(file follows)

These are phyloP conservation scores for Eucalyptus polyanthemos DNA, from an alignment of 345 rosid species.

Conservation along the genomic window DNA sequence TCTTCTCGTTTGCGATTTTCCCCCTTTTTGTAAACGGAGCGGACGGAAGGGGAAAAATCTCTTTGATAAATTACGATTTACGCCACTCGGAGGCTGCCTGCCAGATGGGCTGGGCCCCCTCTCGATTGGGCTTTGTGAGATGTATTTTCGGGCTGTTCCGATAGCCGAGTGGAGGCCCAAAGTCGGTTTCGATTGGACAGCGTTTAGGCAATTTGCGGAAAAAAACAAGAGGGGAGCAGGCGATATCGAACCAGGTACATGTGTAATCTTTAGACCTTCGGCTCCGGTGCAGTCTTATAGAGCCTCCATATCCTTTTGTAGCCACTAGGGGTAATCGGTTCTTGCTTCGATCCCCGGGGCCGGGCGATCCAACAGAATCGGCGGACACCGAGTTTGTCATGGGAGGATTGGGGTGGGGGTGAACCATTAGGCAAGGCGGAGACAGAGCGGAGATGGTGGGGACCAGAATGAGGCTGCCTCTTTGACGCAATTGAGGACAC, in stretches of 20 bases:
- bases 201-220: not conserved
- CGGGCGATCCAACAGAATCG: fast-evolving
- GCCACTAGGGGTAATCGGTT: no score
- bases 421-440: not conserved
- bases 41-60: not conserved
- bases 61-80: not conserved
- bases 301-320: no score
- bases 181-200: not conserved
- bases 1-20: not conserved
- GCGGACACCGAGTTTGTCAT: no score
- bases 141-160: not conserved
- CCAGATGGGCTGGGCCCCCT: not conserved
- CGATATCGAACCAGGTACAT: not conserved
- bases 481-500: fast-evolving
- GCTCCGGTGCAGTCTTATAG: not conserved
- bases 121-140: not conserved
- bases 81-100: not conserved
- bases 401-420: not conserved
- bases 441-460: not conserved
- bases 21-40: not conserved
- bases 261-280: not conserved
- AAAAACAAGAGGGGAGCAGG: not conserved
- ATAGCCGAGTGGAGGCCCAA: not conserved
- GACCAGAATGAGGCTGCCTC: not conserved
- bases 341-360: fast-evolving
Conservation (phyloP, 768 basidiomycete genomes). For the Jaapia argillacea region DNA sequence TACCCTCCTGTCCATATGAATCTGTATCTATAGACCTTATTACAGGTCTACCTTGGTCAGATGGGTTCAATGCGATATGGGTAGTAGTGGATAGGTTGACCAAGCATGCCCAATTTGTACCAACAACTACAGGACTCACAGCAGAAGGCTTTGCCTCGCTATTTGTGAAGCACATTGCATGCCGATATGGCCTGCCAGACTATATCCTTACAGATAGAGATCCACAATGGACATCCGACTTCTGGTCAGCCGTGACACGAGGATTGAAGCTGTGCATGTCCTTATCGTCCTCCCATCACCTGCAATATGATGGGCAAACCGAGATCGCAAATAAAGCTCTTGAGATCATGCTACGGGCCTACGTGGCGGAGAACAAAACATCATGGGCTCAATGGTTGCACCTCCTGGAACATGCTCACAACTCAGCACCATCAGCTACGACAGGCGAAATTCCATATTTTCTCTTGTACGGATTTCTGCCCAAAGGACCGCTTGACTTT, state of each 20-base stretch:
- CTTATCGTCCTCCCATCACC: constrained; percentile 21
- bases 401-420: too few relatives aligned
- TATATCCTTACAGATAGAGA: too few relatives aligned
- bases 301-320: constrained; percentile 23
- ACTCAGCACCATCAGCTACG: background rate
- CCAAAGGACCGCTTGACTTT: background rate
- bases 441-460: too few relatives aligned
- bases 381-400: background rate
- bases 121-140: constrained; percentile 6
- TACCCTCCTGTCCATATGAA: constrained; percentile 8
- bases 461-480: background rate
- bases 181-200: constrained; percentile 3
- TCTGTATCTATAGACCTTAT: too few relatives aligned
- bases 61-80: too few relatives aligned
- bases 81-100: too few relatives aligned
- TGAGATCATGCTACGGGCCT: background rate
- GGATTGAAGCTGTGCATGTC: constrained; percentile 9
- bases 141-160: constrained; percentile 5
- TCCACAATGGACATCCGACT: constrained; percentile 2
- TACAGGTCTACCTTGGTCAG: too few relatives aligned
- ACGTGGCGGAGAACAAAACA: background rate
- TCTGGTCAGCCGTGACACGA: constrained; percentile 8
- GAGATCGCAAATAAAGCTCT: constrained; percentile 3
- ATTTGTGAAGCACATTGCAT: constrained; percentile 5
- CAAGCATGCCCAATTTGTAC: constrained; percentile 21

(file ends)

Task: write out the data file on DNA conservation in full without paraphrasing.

These are phyloP conservation scores for Eucalyptus polyanthemos DNA, from an alignment of 345 rosid species.

Conservation along the genomic window DNA sequence TCTTCTCGTTTGCGATTTTCCCCCTTTTTGTAAACGGAGCGGACGGAAGGGGAAAAATCTCTTTGATAAATTACGATTTACGCCACTCGGAGGCTGCCTGCCAGATGGGCTGGGCCCCCTCTCGATTGGGCTTTGTGAGATGTATTTTCGGGCTGTTCCGATAGCCGAGTGGAGGCCCAAAGTCGGTTTCGATTGGACAGCGTTTAGGCAATTTGCGGAAAAAAACAAGAGGGGAGCAGGCGATATCGAACCAGGTACATGTGTAATCTTTAGACCTTCGGCTCCGGTGCAGTCTTATAGAGCCTCCATATCCTTTTGTAGCCACTAGGGGTAATCGGTTCTTGCTTCGATCCCCGGGGCCGGGCGATCCAACAGAATCGGCGGACACCGAGTTTGTCATGGGAGGATTGGGGTGGGGGTGAACCATTAGGCAAGGCGGAGACAGAGCGGAGATGGTGGGGACCAGAATGAGGCTGCCTCTTTGACGCAATTGAGGACAC, in stretches of 20 bases:
- bases 201-220: not conserved
- CGGGCGATCCAACAGAATCG: fast-evolving
- GCCACTAGGGGTAATCGGTT: no score
- bases 421-440: not conserved
- bases 41-60: not conserved
- bases 61-80: not conserved
- bases 301-320: no score
- bases 181-200: not conserved
- bases 1-20: not conserved
- GCGGACACCGAGTTTGTCAT: no score
- bases 141-160: not conserved
- CCAGATGGGCTGGGCCCCCT: not conserved
- CGATATCGAACCAGGTACAT: not conserved
- bases 481-500: fast-evolving
- GCTCCGGTGCAGTCTTATAG: not conserved
- bases 121-140: not conserved
- bases 81-100: not conserved
- bases 401-420: not conserved
- bases 441-460: not conserved
- bases 21-40: not conserved
- bases 261-280: not conserved
- AAAAACAAGAGGGGAGCAGG: not conserved
- ATAGCCGAGTGGAGGCCCAA: not conserved
- GACCAGAATGAGGCTGCCTC: not conserved
- bases 341-360: fast-evolving
Conservation (phyloP, 768 basidiomycete genomes). For the Jaapia argillacea region DNA sequence TACCCTCCTGTCCATATGAATCTGTATCTATAGACCTTATTACAGGTCTACCTTGGTCAGATGGGTTCAATGCGATATGGGTAGTAGTGGATAGGTTGACCAAGCATGCCCAATTTGTACCAACAACTACAGGACTCACAGCAGAAGGCTTTGCCTCGCTATTTGTGAAGCACATTGCATGCCGATATGGCCTGCCAGACTATATCCTTACAGATAGAGATCCACAATGGACATCCGACTTCTGGTCAGCCGTGACACGAGGATTGAAGCTGTGCATGTCCTTATCGTCCTCCCATCACCTGCAATATGATGGGCAAACCGAGATCGCAAATAAAGCTCTTGAGATCATGCTACGGGCCTACGTGGCGGAGAACAAAACATCATGGGCTCAATGGTTGCACCTCCTGGAACATGCTCACAACTCAGCACCATCAGCTACGACAGGCGAAATTCCATATTTTCTCTTGTACGGATTTCTGCCCAAAGGACCGCTTGACTTT, state of each 20-base stretch:
- CTTATCGTCCTCCCATCACC: constrained; percentile 21
- bases 401-420: too few relatives aligned
- TATATCCTTACAGATAGAGA: too few relatives aligned
- bases 301-320: constrained; percentile 23
- ACTCAGCACCATCAGCTACG: background rate
- CCAAAGGACCGCTTGACTTT: background rate
- bases 441-460: too few relatives aligned
- bases 381-400: background rate
- bases 121-140: constrained; percentile 6
- TACCCTCCTGTCCATATGAA: constrained; percentile 8
- bases 461-480: background rate
- bases 181-200: constrained; percentile 3
- TCTGTATCTATAGACCTTAT: too few relatives aligned
- bases 61-80: too few relatives aligned
- bases 81-100: too few relatives aligned
- TGAGATCATGCTACGGGCCT: background rate
- GGATTGAAGCTGTGCATGTC: constrained; percentile 9
- bases 141-160: constrained; percentile 5
- TCCACAATGGACATCCGACT: constrained; percentile 2
- TACAGGTCTACCTTGGTCAG: too few relatives aligned
- ACGTGGCGGAGAACAAAACA: background rate
- TCTGGTCAGCCGTGACACGA: constrained; percentile 8
- GAGATCGCAAATAAAGCTCT: constrained; percentile 3
- ATTTGTGAAGCACATTGCAT: constrained; percentile 5
- CAAGCATGCCCAATTTGTAC: constrained; percentile 21